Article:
This is a useful piece to read, especially if you are interested in GDPR compliance. I’ll let you take a read of the piece yourself, but below are just a few key points I wanted to highlight after reading it.
The GDPR does contain provisions which enable the use of personal data in the context of disclosures to third parties, including those subject to a court order. And in particular where this is necessary for compliance with a legal obligation, or where it is necessary for the performance of a task carried out in the public interest or in the exercise of official duty of the data controller. However, it is important to bear in mind that these legal conditions only apply to the extent that the obligations are subject to EU or Member State law, which will not be the case in the context of court orders from other jurisdictions, such as the United States.
Many organisations based in, or with a presence, within the EU face a difficult quandary when they receive subpoena from a foreign court, particularly in the United States, where the subpoena may be issued against the parent company. Whilst organisations are generally keen to co-operate with such requests, many are reluctant to do so. This is mainly because it may compromise compliance with laws such as the GDPR, which can result in the imposition (albeit in a worst-case scenario) of monetary penalties of up to 4% of annual global turnover. It is also important to mention that EU Member States have specific approaches to managing disclosure and discovery matters and therefore careful consideration should be given to how these approaches may impact pan-EU cases.
Much to the frustration of US attorneys, EU attorneys in US organisations with an EU presence may refuse to disclose personal information being sought or seek to negotiate the terms of a subpoena (a futile effort), both of which can result in long delays. Conversely, EU attorneys often are frustrated by the refusal of US authorities to enter into data transfer agreements incorporating the Standard Contractual Clauses (also a futile effort).
Typically, US headquartered organisations with EU affiliates will be more familiar with this type of scenario and may have implemented compromise measures or otherwise engage, albeit on an ad-hoc basis, in protracted negotiations between EU and US legal counsel. It has been known for organisations in the Financial Services sector to channel such requests via a regulatory body based in the EU who would act as an intermediary, such as Financial Conduct Authority, which provides the EU entity with a surer footing that it is making a disclosure pursuant to Member State law, although this is by no means a clear-cut solution.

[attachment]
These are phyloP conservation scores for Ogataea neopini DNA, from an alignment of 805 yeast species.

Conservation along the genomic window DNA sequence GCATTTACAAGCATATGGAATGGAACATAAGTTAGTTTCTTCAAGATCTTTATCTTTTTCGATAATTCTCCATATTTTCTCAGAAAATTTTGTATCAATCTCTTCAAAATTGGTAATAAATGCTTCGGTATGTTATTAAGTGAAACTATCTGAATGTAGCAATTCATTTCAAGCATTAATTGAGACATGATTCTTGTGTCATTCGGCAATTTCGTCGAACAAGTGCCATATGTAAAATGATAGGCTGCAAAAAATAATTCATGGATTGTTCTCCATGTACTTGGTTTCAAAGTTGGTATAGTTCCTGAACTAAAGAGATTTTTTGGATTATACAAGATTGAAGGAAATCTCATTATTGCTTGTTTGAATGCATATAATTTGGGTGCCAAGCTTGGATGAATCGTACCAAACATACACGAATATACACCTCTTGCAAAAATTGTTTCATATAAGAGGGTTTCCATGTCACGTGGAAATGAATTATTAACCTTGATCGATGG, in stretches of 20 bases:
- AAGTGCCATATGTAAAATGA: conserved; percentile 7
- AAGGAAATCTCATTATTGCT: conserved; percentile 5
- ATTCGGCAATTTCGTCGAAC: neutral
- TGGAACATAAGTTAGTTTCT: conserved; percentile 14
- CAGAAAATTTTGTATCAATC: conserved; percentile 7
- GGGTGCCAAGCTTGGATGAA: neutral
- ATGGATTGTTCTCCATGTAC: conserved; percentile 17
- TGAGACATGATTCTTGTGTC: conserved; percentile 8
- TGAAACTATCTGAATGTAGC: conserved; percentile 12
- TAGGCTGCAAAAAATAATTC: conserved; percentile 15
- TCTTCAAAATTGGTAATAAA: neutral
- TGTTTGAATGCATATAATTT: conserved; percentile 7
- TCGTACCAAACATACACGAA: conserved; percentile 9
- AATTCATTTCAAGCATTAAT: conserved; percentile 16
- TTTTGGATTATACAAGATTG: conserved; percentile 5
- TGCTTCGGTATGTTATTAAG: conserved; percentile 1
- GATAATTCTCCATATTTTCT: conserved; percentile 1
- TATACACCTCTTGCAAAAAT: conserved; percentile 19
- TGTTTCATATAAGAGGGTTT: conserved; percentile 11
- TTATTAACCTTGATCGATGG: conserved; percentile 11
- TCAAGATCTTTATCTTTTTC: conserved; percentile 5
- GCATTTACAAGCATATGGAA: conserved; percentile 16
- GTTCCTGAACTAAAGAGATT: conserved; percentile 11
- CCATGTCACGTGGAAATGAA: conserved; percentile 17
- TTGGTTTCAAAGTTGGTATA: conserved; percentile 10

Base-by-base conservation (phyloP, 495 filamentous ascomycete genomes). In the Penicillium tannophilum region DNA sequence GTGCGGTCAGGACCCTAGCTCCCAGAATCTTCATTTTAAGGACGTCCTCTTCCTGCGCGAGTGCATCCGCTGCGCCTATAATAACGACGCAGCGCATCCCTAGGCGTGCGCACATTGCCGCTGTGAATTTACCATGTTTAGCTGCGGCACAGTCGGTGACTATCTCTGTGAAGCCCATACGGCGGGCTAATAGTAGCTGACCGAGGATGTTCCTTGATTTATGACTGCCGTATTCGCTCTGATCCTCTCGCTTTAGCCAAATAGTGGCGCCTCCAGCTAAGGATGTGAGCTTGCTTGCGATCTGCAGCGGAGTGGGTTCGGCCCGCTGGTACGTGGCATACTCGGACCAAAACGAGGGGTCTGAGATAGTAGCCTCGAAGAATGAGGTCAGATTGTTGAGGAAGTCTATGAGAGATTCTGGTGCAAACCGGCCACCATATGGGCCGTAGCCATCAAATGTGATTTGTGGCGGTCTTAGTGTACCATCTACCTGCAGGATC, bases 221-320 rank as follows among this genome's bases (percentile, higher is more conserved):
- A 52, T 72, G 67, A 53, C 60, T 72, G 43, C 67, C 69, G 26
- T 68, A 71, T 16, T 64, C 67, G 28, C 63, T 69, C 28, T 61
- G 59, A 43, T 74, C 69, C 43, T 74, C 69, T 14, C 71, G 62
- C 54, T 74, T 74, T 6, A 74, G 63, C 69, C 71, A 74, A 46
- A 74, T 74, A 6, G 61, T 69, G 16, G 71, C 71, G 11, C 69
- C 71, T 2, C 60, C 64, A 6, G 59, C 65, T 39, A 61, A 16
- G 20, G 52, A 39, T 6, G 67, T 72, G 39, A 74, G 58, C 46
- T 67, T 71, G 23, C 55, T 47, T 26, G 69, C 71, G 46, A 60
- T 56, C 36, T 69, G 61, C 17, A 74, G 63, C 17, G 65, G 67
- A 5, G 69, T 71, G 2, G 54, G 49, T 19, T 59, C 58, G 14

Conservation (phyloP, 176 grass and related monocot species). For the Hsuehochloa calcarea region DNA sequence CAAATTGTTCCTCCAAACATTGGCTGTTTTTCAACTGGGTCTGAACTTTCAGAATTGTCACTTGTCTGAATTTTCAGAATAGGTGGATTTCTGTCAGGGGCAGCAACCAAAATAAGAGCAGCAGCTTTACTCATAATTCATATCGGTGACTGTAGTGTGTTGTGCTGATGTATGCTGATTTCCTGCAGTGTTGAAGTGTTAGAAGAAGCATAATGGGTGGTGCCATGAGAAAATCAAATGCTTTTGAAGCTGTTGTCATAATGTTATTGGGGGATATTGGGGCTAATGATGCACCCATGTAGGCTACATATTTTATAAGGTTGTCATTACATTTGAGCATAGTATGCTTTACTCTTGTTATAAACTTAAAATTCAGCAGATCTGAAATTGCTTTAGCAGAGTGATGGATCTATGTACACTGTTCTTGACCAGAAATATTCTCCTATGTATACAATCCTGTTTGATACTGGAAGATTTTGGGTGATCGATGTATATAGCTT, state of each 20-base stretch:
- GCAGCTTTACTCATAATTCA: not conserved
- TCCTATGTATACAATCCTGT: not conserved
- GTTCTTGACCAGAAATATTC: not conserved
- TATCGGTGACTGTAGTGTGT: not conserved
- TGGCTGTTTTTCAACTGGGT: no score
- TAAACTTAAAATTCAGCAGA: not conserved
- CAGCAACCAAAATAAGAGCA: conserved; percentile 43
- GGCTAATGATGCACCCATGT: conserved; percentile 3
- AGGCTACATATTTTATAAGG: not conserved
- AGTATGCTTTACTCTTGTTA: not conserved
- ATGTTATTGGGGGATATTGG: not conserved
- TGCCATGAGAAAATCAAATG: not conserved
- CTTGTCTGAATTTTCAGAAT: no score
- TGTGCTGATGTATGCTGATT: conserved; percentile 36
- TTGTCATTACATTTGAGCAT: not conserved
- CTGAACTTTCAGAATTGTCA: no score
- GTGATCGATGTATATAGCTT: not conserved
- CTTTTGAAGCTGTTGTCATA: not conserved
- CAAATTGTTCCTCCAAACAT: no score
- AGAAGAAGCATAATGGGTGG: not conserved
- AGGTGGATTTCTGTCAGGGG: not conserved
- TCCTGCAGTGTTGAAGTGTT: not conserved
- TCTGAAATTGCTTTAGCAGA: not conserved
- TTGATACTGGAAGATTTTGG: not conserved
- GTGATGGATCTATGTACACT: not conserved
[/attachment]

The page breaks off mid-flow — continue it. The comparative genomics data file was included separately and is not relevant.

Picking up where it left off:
Whilst there is no avoiding the reality that most organisations will find themselves between a rock and a hard place here, there are still some practical measures that can be taken to minimise the risk of falling foul of GDPR rules when making such disclosures. These consist of:
Carefully consider the scope of the request and whether there is a specified date range or timescales to help narrow down the scope of the data searches required;
Give due consideration to obtaining the consent of impacted individuals to the disclosure of their personal data, taking great care to ensure this is not on a forced or coerced basis, ensuring alternative measures can be taken in the event consent is not given or withdrawn;
Evaluate if the number of individuals whose personal data could be disclosed can be narrowed-down, or if certain identifying datasets could be redacted or pseudonymised;
Conduct a Privacy Impact Assessment with a focus on the purpose, necessity and balancing of risks between those of the organisation and to the impacted individuals, to systematically walk-through the risk considerations and to identify whether other data specific control mitigants could be applied prior to sharing any personal data;
Consult external legal counsel in EU to identify any Member State specific approaches which may need to be adopted on pan-EU discovery matters.
Although there are few reported decisions addressing the interplay between Section 1782 and the GDPR, the decisions to date hold important lessons. US courts have uniformly held that entities responding to a Section 1782 subpoena must produce documents regardless of whether those documents are subject to the GDPR. Where courts differ is how they attempt to minimize the burden on the responding party—if at all.